Handling Foreign Data in a Post-Safe Harbor World

    Jan 26, 2016

    In a recent webcast, “No Safe Harbor: Five Strategies for Cross-Border eDiscovery,” four e-discovery experts from Recommind offered five strategies for how firms can prevent violating EU privacy laws in the new Safe Harbor-less environment:

    1. Limit collection. The more data collected, the greater the chance that personally identifiable information (PII) will be collected as well. Limiting collection can prevent PII from being collected and transferred. Ways to do this include leveraging mobile early case assessment and collections technology, indexing files on-location in the country for a text-based search of the data, and filtering aggressively via metadata.

     2. Process and host locally. If you can’t transfer data out of a country, then process and host it on that country’s grounds if possible. E-discovery experts should take advantage of multinational data centers to meet standards. “When you’re dealing with a multinational company that has data abroad, it should always be a first step to see what you can collect in the least restrictive jurisdiction,” said Michael Donovan, senior director of client services.

    3. Segment data. Once the data is processed, it’s important to segment it and extract information that could be considered private. This is not the same thing as doing a standard review, but rather relies on identifying information that could pose problems for eventual reviewers if it is moved. Recommind said its own in-house reviewers typically use a three-step process for segmenting the data. First, a company expert will take the database and apply analytics, specifically using software to auto-segment the data. Then, that segmented data will undergo a first pass by an EU team to confirm proper segmentation and that private data is not being moved. Finally, the confirmed safe data is shared across the border with a U.S. team to conduct review.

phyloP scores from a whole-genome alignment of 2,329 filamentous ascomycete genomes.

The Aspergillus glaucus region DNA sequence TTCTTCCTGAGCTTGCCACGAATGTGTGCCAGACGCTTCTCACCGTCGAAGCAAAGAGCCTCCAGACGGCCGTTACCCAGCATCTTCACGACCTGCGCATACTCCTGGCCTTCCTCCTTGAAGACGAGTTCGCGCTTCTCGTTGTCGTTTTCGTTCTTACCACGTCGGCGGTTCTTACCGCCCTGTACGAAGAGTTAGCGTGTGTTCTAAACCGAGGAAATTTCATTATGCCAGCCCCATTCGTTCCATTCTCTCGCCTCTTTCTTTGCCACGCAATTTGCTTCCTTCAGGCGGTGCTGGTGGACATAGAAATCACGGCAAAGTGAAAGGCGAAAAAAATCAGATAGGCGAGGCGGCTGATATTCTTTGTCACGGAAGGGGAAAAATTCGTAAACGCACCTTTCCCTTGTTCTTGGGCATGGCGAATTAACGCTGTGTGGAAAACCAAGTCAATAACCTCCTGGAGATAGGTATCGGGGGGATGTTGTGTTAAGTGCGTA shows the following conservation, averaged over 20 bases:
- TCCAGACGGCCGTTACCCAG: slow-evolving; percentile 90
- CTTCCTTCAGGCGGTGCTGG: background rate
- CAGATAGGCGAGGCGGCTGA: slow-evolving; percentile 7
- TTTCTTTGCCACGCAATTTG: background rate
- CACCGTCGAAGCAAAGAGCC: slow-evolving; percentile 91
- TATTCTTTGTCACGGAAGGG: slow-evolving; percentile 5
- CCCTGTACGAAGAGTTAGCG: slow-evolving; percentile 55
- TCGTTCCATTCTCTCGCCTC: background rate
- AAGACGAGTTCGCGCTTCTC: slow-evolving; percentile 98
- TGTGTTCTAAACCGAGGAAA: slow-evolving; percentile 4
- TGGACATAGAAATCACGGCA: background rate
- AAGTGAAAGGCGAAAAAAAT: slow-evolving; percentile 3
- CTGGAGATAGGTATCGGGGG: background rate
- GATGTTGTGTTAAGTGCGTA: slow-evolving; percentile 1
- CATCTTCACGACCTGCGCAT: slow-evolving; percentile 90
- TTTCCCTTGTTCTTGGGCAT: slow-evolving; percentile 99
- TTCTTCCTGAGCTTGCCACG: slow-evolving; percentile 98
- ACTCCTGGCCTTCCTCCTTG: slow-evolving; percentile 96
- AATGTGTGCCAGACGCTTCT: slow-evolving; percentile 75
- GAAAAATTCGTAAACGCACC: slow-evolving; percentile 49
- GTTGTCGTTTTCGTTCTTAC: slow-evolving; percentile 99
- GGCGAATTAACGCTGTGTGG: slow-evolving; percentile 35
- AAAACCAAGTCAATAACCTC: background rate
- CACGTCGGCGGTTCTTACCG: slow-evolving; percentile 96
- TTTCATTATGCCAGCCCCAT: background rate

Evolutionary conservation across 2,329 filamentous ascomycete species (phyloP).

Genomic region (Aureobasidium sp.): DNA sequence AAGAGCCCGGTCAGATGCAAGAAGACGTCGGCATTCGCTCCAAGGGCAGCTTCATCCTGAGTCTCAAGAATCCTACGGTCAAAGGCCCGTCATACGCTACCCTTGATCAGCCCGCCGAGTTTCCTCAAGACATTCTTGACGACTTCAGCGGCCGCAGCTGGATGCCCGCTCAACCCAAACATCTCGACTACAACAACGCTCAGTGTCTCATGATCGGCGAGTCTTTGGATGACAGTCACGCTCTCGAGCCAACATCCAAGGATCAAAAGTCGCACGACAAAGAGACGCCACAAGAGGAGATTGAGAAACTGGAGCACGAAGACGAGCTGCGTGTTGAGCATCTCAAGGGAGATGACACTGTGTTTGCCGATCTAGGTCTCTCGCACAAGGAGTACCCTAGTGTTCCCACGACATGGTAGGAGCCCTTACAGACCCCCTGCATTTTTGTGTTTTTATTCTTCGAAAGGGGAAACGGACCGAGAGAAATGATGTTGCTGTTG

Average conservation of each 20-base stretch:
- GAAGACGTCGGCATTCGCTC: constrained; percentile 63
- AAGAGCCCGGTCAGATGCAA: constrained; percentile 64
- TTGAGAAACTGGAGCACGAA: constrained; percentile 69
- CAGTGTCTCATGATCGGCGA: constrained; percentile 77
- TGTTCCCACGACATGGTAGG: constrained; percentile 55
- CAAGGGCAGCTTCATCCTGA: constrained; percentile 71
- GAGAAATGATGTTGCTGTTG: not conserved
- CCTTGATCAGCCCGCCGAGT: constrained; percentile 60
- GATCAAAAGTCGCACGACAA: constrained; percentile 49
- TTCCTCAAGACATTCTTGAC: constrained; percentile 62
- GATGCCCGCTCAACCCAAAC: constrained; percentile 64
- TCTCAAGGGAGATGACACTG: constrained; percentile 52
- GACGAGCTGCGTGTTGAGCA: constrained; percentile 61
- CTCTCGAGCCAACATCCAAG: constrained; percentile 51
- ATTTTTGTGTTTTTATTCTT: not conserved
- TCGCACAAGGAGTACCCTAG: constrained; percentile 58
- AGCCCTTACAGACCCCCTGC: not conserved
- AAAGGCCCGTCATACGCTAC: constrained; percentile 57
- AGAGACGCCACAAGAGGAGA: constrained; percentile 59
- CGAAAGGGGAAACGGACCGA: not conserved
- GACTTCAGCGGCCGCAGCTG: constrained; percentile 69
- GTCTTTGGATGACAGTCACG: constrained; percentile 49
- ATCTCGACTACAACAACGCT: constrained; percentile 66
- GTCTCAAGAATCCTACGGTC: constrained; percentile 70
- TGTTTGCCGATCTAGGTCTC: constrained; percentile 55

4. Restrict access. Sometimes, U.S. access to potentially private data is absolutely essential. In those cases, companies must keep data access truly remote. Fortunately, this can be done with current technology that allows a firm to control a computer or program remotely. This ensures that even though someone from the United States is looking at the data, it is hosted on a local machine and not transferred outside of EU bounds. “You’re going to want a very defensible audit trail of who sees what,” Donovan said. He suggested using IP restrictions to control who views potentially private information: “Using all of this in a layered approach, you can very tightly control who has access to the database.”

    5. Redact globally. Redaction software can help ensure that a team does not miss any possible personal information. Some software can redact PII, PCI, entities, and other personal information automatically, using search and “regular expressions” to block out data. This way, information such as driver’s license numbers, zip codes, phone numbers, and other information that cannot be moved can be redacted onsite. “Global redactions is the great emerging technology out there,” Donovan said. E-discovery professionals can take a responsive document, look for patterns of PII, and then use those patterns to block out private information among all documents.

    Applying these five strategies can be difficult, and they may require a shift in how U.S. companies view PII. But that could be a good thing, the panel agreed. “There is the mindset in the U.S. based on regulation and practice that we look at PII as an asset of a company,” said Paul Ambrosio, associate general counsel. “Perhaps that mindset should be put to the side a bit when focusing on the transfer of data from an EU perspective.”


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